Feb 22 (Reuters) - Highlights of the day for U.S. President Donald Trump's administration on Wednesday:
Trump's administration is expected to revoke landmark guidelines issued to public schools in defense of transgender student rights, according to a draft document seen by Reuters.
The United States should expect a "strong slap in the face" if it underestimates Iran's defensive capabilities, a commander of the elite Revolutionary Guards says, as Tehran concludes war games.
Mexico reacts with anger to what one official calls "hostile" new U.S. immigration guidelines as senior Trump administration envoys begin arriving in Mexico City for talks on the volatile issue.
The White House has pushed back the release of a new executive order to replace the directive suspending travel to the United States by citizens of seven mostly Muslim countries to "sometime next week," a White House official says.
A few dozen demonstrators opposed to the Dakota Access pipeline defy a deadline to leave a protest camp they have occupied for months to demand an end to construction of the project, saying they are prepared to be arrested.
Trump says he plans to make the government leaner and more accountable ahead of a meeting with key administration officials to discuss the federal budget.
Rank-and-file Republicans are more concerned about leaks to the media of conversations between Trump advisers and the Russian government than they are about the conversations themselves, according to a Reuters/Ipsos opinion poll.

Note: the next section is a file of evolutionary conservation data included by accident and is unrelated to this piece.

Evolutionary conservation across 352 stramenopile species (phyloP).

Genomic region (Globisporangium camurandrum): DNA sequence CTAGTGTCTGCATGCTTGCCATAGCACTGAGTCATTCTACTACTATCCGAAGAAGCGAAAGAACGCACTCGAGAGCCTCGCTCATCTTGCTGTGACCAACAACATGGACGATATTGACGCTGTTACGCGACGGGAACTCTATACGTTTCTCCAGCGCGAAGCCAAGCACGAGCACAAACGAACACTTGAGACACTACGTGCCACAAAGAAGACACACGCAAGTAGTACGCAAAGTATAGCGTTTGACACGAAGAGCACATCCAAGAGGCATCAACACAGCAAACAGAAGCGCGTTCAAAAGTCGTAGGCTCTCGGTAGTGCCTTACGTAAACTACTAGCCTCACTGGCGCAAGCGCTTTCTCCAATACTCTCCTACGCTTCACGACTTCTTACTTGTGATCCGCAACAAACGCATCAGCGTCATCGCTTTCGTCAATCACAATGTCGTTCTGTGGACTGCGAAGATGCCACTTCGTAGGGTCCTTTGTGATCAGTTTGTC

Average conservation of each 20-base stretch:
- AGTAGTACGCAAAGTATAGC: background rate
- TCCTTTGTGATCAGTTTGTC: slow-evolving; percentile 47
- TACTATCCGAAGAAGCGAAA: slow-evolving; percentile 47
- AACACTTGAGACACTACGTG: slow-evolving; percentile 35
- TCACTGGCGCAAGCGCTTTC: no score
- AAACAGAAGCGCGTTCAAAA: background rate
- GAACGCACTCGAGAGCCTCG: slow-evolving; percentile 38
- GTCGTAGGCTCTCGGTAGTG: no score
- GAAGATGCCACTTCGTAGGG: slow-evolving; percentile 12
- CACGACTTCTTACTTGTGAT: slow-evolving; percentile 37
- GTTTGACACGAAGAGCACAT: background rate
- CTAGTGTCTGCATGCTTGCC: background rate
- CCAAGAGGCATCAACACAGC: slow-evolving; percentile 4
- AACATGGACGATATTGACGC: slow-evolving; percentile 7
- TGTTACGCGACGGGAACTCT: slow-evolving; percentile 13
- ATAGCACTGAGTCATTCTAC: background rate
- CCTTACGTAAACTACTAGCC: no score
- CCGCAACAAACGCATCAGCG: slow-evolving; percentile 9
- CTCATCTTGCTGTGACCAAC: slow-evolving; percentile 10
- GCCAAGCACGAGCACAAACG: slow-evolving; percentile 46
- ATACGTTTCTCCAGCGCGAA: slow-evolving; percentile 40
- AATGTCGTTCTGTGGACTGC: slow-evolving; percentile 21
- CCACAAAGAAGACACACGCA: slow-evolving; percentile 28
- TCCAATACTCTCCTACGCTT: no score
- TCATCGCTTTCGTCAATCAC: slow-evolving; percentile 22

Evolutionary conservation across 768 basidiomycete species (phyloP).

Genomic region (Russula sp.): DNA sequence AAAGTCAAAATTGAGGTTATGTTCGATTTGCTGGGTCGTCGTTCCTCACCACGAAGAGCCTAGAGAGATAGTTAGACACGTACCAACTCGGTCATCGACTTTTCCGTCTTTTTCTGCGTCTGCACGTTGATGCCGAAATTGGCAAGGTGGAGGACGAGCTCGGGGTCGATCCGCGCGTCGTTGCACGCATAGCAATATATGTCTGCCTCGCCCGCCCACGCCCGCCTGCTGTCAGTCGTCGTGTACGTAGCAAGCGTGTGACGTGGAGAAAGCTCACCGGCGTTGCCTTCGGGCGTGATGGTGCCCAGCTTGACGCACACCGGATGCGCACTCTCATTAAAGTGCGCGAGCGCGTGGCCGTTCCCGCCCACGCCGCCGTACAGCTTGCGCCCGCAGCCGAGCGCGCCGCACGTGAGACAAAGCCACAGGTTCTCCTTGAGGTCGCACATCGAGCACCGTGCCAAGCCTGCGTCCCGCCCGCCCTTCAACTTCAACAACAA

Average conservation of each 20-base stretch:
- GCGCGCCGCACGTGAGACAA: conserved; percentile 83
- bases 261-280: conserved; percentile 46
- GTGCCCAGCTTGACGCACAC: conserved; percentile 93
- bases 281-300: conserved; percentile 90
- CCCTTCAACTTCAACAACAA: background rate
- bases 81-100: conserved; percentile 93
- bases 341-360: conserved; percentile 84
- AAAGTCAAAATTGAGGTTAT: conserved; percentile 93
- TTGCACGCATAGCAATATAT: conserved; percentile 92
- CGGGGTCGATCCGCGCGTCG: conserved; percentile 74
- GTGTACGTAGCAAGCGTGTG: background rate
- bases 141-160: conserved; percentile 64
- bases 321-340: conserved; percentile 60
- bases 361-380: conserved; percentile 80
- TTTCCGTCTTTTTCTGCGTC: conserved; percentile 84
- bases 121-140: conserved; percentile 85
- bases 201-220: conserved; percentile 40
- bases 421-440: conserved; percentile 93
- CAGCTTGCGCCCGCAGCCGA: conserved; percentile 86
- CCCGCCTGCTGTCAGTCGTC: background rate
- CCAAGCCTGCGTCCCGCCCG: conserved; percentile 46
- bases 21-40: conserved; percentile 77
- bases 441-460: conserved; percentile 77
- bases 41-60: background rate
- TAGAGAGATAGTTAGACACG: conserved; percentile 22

STOP AND FRISK
The American Civil Liberties Union sues to halt Milwaukee's stop-and-frisk policy, a nationally controversial policing practice that critics say unfairly targets people of color and that has been endorsed by Trump.
Israeli Prime Minister Benjamin Netanyahu praises Trump for publicly condemning anti-Semitic acts after bomb threats to U.S. Jewish centers and vandalism in a Jewish cemetery.
Trump, who has vowed to stop U.S. manufacturing from disappearing overseas, is seeking job-creation advice from at least six companies that are laying off thousands of workers as they shift production abroad.
Emails released by the Oklahoma attorney general's office show a cozy relationship between energy companies and Scott Pruitt, who was the state's top prosecutor before being sworn in last week as the new chief U.S. environmental regulator, a media watchdog group says.
(Compiled by Jonathan Oatis; Editing by Leslie Adler and Peter Cooney)